Server NewsCalxeda Powers ARM Forward with ECX-2000

Calxeda Powers ARM Forward with ECX-2000

ServerWatch content and product recommendations are editorially independent. We may make money when you click on links to our partners. Learn More.

Two years ago, Calxeda shook up the Server silicon marketplace by suggesting that ARM is a viable server architecture.

Calxeda is now updating its ARM linueup with the new ECX-2000 System on a Chip (SoC). Calxeda ARM Steve Croce, Product Marketing Manager at Calxeda, told ServerWatch that the ECX-2000 is the successor to Calxeda’s ECX-1000 chip.

“The two will overlap for a period, but ultimately the ECX-2000 will outlive the ECX-1000,” Croce said.

The ECX-2000 includes ARM Cortex A5 cores with a clock speed of up to 1.8 GHz. The initial Calxeda SoC only supported ARM Cortex cores with clock speeds of up to 1.4 GHz.

Calxeda is also including a new generation of its Fleet Fabric technology as part of the ECX-2000 release.

“The Fleet Fabric name applies to our fabric technology that is shared between all of our products,” Croce said. “The ECX-2000 contains the second generation of this technology and adds additional features like Energy Efficient Ethernet (EEE), improved power efficiency/management, and additional routing algorithms for more deterministic performance across the fabric.”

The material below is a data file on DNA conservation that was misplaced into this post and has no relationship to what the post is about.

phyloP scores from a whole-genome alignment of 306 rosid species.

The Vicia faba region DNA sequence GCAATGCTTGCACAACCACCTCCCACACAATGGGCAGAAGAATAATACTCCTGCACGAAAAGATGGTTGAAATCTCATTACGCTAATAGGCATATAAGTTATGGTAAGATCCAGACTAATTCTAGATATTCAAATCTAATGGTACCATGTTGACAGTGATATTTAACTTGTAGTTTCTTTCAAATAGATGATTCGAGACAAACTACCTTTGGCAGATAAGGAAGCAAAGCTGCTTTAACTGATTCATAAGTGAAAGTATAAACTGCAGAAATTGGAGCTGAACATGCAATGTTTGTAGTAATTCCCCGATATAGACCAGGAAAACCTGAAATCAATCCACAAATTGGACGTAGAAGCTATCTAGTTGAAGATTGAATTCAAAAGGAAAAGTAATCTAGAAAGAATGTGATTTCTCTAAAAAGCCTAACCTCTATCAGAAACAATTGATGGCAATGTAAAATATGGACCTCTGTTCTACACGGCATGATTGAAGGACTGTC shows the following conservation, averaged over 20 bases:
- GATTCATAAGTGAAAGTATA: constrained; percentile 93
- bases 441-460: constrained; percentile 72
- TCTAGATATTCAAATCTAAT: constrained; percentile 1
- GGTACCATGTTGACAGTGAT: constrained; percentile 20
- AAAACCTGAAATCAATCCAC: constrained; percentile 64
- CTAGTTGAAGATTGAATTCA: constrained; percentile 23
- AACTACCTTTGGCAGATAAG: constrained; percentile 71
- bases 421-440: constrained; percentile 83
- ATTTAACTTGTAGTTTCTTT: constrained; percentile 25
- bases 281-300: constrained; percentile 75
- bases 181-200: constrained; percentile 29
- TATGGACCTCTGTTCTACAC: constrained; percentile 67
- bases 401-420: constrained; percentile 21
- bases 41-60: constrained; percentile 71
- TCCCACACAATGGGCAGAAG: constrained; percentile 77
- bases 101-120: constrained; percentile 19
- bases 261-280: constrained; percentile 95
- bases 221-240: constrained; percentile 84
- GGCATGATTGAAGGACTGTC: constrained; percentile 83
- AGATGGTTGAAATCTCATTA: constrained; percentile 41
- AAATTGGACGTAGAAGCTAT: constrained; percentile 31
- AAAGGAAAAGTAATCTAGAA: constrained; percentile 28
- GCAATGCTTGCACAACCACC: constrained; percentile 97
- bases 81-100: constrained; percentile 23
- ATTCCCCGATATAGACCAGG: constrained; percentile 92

The Calxeda ARM architecture is being adopted by HP as part of its Project Moonshot hyper scale server platform. Moonshot also supports Intel’s latest generation low-power Atom Avoton chips as well.

Earlier this year, Calxeda co-founder Larry Wikelius told ServerWatch in a video interview that his company has spurred the competitive market for low-power server architecture.

In terms of use-cases, Calxeda and its partners see the new SoC as being a cloud enabling. The latest Ubuntu 13.10 Linux server has been certified on the ECX-2000 SoC already to run the new OpenStack Havana cloud platform.


Moving forward, Calxeda is also providing some visibility into its future SoC server designs. Calxeda now has plans for a new 64-bit ARM Cortex A57 platform dubbed “Sarita.” Croce is optimistic about the performance gains that Sarita will provide.

“We’re conservatively expecting another 50 percent improvement, but some factors like launch frequencies may improve upon that number,” Croce said.

Sean Michael Kerner is a senior editor at ServerWatch and Follow him on Twitter @TechJournalist.

Follow ServerWatch on Twitter and on Facebook

Get the Free Newsletter!

Subscribe to Daily Tech Insider for top news, trends & analysis

Latest Posts

Related Stories